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A great place to build confidence, skills, and strength, indoor climbing walls can be found all over New Zealand


Since the first indoor walls were built in the late 1980’s the ‘plastic’ scene has come along way.

New Zealand has a proud tradition of innovative facilities fostering talented climbers.

Since you don’t need to buy a heap of gear to give it a try, they are a great place to get started if you are new to climbing. The skills you learn indoors are a great foundation that you can build on when you are ready to move into outdoor climbing, and for climbers of all abilities, they are the easiest way to keep strong and fit.


In this section of the site, you can find a comprehensive directory of climbing walls in NZ, along with the latest events and competitions near you. The vast majority of indoor walls offer discounts to NZAC members, so join up if you haven’t already!

Getting started is easy



Find a gym

Search the indoor wall directory for a climbing facility near you.

Don’t forget your NZAC card, most of them give member discounts!


Invite your friends

You’ll most likely be learning to belay (control the ropes) each other so bring a friend or two if you can. Many gyms offer bouldering which is a popular rope-free version over mats.


Get climbing

Your local gym should be able to sort you out with all the gear and instruction you need to get started. Grab the big colourful blobs, pull up, grab the next one. Repeat until at the top. Easy.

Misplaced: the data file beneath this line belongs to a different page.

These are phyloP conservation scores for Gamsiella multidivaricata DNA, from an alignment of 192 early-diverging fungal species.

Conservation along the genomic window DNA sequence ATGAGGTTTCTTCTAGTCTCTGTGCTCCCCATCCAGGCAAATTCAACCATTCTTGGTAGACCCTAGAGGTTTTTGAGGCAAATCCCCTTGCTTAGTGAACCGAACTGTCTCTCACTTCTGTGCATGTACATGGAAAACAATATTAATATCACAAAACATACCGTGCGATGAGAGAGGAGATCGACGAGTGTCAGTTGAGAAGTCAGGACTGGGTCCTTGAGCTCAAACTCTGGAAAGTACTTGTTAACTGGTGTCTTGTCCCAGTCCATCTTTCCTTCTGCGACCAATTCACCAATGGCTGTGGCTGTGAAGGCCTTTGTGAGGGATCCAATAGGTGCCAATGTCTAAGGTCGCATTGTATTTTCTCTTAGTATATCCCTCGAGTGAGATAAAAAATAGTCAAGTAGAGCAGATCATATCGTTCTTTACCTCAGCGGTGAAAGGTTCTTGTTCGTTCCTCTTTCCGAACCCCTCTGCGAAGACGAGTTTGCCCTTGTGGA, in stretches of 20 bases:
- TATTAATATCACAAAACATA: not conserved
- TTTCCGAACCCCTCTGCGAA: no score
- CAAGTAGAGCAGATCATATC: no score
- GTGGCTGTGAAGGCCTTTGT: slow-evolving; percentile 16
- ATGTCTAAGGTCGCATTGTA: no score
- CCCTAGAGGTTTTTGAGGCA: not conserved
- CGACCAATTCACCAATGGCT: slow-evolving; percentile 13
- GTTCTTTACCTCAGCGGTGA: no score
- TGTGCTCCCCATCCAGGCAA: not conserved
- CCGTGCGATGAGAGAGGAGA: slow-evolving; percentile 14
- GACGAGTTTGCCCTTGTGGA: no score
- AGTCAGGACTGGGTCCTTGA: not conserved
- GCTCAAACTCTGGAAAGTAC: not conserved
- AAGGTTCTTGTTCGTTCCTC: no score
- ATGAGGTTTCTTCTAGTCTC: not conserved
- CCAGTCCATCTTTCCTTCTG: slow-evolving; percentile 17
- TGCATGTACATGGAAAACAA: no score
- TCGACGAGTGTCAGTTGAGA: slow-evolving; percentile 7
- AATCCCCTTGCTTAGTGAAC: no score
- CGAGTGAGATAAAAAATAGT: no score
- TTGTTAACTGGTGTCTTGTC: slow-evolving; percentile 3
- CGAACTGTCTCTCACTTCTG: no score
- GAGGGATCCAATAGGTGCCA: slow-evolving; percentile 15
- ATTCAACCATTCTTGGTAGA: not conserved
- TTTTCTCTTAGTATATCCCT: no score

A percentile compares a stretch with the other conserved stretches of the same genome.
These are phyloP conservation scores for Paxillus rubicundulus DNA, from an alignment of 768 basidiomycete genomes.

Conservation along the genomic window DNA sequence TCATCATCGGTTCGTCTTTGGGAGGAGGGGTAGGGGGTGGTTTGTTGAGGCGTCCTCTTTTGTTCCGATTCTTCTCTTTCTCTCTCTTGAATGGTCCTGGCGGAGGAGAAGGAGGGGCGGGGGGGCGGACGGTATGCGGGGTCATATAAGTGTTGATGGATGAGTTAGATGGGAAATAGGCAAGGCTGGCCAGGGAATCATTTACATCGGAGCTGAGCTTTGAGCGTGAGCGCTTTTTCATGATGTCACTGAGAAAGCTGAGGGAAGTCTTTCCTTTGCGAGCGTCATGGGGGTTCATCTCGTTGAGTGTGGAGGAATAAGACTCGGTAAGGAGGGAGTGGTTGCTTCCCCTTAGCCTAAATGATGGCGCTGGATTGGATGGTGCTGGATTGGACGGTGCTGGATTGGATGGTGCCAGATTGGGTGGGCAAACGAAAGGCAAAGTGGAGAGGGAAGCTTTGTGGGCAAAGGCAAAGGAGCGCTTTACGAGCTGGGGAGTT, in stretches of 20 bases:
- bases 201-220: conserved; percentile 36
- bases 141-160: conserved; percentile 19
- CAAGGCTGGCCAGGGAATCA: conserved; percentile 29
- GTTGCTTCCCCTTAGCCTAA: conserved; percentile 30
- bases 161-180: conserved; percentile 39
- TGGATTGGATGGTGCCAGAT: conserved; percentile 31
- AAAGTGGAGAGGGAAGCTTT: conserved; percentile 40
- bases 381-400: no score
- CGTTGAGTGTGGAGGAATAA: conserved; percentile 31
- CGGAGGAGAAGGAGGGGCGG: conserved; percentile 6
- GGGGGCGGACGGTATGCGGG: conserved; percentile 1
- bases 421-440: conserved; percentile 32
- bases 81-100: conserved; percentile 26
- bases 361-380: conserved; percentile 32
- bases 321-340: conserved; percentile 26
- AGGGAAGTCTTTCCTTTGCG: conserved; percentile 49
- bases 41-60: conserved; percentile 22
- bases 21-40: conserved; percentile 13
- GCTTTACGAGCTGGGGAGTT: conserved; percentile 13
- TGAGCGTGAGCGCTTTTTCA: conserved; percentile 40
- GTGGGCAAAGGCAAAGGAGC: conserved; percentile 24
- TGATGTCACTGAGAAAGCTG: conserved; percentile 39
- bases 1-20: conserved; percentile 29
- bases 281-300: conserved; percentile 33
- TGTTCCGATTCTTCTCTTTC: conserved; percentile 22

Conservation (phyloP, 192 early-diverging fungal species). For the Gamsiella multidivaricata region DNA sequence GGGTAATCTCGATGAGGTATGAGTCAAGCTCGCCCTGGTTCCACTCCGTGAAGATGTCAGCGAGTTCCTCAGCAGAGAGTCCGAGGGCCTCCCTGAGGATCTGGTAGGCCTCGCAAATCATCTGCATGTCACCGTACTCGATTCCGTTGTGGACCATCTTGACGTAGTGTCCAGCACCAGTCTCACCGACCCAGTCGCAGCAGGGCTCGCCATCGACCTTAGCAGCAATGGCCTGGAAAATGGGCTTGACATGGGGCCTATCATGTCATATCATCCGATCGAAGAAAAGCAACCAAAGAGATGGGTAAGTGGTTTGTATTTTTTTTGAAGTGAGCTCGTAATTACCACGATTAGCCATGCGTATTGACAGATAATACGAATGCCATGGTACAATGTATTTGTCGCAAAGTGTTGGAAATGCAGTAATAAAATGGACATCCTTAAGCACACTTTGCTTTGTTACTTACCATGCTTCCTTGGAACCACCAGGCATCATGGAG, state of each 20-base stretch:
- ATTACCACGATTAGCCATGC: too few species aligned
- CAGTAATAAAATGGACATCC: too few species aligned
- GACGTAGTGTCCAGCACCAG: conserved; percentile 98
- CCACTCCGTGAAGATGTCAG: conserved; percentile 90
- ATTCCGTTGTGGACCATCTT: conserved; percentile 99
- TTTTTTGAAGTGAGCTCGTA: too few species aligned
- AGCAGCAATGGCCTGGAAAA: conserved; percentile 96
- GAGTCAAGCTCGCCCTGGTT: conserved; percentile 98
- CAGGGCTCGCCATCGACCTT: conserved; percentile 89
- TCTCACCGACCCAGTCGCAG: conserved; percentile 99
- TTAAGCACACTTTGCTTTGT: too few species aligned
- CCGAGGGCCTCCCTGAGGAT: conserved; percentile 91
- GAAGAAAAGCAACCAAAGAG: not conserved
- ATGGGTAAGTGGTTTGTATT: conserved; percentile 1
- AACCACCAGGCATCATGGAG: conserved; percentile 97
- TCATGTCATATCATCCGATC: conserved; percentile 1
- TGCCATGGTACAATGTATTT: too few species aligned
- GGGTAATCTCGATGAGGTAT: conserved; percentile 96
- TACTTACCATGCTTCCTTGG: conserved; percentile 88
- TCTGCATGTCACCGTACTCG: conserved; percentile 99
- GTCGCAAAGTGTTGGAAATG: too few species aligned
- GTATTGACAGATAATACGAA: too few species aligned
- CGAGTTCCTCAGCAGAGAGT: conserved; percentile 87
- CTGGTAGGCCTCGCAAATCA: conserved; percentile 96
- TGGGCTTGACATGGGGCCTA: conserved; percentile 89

Take it outside

Many of the NZAC regional sections offer great value introductory rock climbing courses in the summer – find your local section here.

Indoor climbing types

There are a few different climbing types offered at indoor wall in New Zealand:



Top Roping

One of the most common types of climbing on ropes, top-roping involves climbing a wall protected by a rope which passes through a top anchor point.

This involves a climber, and a belayer controlling the ropes. Most gyms provide the service of teaching you how to belay as part of their introduction to the facility, although age limits usually apply.


This is a system similar to top-roping, except an auto-belay device fixed at the top of the wall controls the line and lowers the climber automatically when it is lowered. Entire facilities devoted to this now exist and are very popular with children’s groups. The first such facility, Clip ‘n Climb in Christchurch is now a worldwide phenomenon.



Lead Climbing


Of all types of roped climbing, lead is held in the highest regard. The leader takes the rope with them, attaching it to anchor points on the wall. This makes for an experience liberated from the top rope and the temptation to use it to progress, and more exciting as you can potentially fall further before the rope catches you.


Indoor bouldering involves climbing to lower heights (usually less than four metres) with large mats below for protection. This style of climbing is very social, popular and the easiest to learn. Home bouldering walls abound, and some indoor facilities are now devoted to this type of climbing.




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